ith the November unemployment numbers due to be released Dec. 4--amid fears that the results won't be good--talks are under way on Capitol Hill about a new jobs-creating bill, or maybe bills. Nothing is concrete yet, but discussions appear serious.  Lawmakers seem likely to move first to extend unemployment  and health benefits that will expire Dec. 31.  Additional infrastructure spending also is on the table, but a public-works funding measure may not be introduced until the New Year. 

House Democrats are mulling a jobs proposal that could include extensions of unemployment and COBRA health benefits, and infrastructure spending, Majority Leader Steny Hoyer (D-Md.) told reporters Dec. 1. But the timing of a bill is fuzzy.

Hoyer said that whether  a plan is adopted in the next two or three weeks or in January, Democrats want to be certain that the measure will be effective in producing jobs. He said, "Time is not the issue. Getting it right is the issue."

A wild card will be the November jobless figures themselves--if they show a sharp spike, that could well turn up the heat on Congress to act sooner, not later, and may also alter the size of any new jobs legtislation and shuffle the mix of provisions in it.

There's no shortage of talk. The White House is holding  a "Jobs and Economic Growth Forum" during the aftenoon of Dec. 3, with Cabinet secretaries leading discussion groups. Opening and closing sessions and some of the discussion groups can be viewed Dec. 3 at  House GOP Leader John Boehner (Ohio) also has scheduled a Republican jobs meeting for earlier the same day.

What might a new jobs measure contain? in the House, Hoyer said, "We're looking at at lot of  things."  Among them, he said, are extending unemployment insurance and COBRA health insurance benefits, which expire Dec. 31 as well as more fiscal help to states, to avoid layoffs of teachers, police  and other workers.  A program of new government-funded jobs as well as a jobs tax credit also are being talked about.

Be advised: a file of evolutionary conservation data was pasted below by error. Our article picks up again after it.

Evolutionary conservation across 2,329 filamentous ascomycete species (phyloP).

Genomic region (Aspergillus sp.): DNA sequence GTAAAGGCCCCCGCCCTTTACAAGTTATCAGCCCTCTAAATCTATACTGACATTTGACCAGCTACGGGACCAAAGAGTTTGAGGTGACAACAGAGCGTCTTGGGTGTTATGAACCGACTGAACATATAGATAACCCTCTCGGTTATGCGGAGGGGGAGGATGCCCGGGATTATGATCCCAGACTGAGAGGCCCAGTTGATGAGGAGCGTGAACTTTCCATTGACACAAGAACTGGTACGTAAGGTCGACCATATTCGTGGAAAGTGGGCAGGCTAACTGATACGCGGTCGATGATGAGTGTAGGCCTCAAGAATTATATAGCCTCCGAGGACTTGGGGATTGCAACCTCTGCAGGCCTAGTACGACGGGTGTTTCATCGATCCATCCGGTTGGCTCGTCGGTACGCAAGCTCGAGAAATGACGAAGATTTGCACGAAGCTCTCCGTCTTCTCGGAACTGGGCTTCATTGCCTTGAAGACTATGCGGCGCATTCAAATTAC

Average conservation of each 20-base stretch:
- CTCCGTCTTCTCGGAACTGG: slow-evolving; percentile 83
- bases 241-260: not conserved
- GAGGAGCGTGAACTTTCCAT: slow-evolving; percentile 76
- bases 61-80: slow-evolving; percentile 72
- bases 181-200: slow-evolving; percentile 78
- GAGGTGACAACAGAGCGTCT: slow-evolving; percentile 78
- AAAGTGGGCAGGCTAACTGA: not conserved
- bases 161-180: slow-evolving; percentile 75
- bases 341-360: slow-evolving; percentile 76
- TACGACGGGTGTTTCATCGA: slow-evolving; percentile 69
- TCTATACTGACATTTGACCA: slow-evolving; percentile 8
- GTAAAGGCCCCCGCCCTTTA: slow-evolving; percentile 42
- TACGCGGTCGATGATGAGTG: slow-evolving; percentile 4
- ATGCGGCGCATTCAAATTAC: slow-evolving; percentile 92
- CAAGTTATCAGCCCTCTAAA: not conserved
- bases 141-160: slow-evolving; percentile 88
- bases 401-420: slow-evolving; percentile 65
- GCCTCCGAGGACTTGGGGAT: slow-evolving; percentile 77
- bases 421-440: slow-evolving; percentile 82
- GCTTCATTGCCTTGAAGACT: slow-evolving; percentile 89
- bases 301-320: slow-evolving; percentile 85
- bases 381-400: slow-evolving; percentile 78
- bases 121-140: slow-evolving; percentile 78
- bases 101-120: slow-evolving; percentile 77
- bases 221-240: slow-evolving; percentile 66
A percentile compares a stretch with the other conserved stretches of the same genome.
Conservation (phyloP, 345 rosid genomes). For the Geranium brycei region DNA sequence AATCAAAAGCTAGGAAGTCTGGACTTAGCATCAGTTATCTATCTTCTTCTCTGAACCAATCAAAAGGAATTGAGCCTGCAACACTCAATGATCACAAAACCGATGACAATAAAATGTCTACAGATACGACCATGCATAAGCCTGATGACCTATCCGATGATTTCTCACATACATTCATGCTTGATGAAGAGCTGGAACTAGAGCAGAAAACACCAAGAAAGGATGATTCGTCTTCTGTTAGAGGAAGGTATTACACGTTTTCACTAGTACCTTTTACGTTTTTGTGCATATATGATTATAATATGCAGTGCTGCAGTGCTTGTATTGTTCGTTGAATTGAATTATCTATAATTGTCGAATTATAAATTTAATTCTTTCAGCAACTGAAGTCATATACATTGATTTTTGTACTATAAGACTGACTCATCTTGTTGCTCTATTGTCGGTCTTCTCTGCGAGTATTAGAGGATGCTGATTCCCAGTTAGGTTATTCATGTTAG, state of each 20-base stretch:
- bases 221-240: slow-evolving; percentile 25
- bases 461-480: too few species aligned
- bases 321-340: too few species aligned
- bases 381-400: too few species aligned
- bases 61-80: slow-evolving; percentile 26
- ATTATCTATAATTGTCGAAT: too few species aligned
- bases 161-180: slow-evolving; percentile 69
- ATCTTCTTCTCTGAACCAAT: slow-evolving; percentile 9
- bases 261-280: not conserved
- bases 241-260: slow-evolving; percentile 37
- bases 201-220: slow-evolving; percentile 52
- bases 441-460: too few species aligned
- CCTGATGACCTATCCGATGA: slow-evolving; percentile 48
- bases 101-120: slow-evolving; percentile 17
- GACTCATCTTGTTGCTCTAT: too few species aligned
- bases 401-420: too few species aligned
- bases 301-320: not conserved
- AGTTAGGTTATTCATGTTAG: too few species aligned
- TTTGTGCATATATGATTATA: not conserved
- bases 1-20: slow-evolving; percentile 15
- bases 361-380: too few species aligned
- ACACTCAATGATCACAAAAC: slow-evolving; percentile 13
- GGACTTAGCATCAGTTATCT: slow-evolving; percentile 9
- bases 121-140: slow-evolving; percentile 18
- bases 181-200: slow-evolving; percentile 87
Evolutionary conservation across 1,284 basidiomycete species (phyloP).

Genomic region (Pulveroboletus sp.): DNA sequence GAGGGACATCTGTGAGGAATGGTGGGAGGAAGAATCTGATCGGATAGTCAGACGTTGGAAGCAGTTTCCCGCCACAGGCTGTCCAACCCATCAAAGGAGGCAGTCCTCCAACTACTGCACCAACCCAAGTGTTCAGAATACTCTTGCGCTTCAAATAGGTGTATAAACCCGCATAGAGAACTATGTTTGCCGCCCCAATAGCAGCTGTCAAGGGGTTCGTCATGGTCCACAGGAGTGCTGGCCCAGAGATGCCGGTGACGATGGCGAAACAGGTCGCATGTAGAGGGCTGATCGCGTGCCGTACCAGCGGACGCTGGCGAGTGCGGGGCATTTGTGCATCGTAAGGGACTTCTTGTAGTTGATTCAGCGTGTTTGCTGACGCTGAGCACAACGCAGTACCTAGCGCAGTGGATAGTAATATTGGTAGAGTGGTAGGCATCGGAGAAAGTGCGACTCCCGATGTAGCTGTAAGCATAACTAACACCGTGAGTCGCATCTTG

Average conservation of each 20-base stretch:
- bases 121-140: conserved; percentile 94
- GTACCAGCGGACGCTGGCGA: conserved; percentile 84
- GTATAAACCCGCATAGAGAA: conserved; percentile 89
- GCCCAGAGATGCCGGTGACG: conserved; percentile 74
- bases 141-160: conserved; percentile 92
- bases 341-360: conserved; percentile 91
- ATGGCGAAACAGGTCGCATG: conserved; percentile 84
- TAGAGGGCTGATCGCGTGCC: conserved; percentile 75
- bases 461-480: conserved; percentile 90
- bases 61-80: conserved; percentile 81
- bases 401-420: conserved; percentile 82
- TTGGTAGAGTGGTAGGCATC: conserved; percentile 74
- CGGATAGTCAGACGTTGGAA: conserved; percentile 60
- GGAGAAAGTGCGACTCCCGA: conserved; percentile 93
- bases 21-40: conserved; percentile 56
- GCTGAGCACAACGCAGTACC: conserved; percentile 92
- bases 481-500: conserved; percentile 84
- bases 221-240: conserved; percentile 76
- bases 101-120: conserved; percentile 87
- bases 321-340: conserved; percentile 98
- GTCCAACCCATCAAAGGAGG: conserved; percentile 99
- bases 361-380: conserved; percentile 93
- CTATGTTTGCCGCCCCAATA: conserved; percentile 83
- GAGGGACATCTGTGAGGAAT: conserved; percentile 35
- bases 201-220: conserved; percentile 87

So is spending on public works. Hoyer added, "Infrastructure clearly has been [under] very extended discussion," involving  Appropriations Chairman David Obey (D-Wis.), Transportation and Infrastructure Chairman James Oberstar (D-Minn.) and others.

At a Dec. 2  press conference, Oberstar confirmed reports that he and Obey are discussing a jobs-producing transportation bill. Oberstar said, "We have been in serious conversation about the coming confluence of bad news and how to address it." That "bad news" includes the decrease in revenue flowing to the Highway Trust Fund, states' difficfulties in coming up with their own funds to match the federal share for road projects and the ebbing of new ARRA-funded projects in May 2010.

In explaining what's motivating his talks with Obey, Oberstar said there is a "need to sustain the jobs and sustain the investment and give states the encouragement they need to continue with longer-term projects, or they'll start cutting back iin May or early June if they can't see their way to receiving the full reimbursement from the federal government." 

Oberstar added that key specifics remain to be worked out, including the possible bill's funding level, whether he and Obey can get support from the White House and the Senate,  and find a way to surmount Senate procedural hurdles that could block passage in that chamber.

A new survey shows that there are plenty of transportation projects--beyond the thousands funded by the American Recovery and Reinvestment Act-- that could get under way quickly, if Congress provides the money. The survey, released Dec. 2, was compiled by the American Association of State Highway and Transportation Officials, with help from the American Public Transportation Association. It counts  9,588 transportation projects, totaling $69.55 billion, ready to go.  The survey defines that term as projects that "can move through the federal approval process within 120 days of enactment of authorizing legislation."

The total includes  7,497 highway projects, valued at $47.26 billion, and 983 transit projects, pegged at $9.77 billion.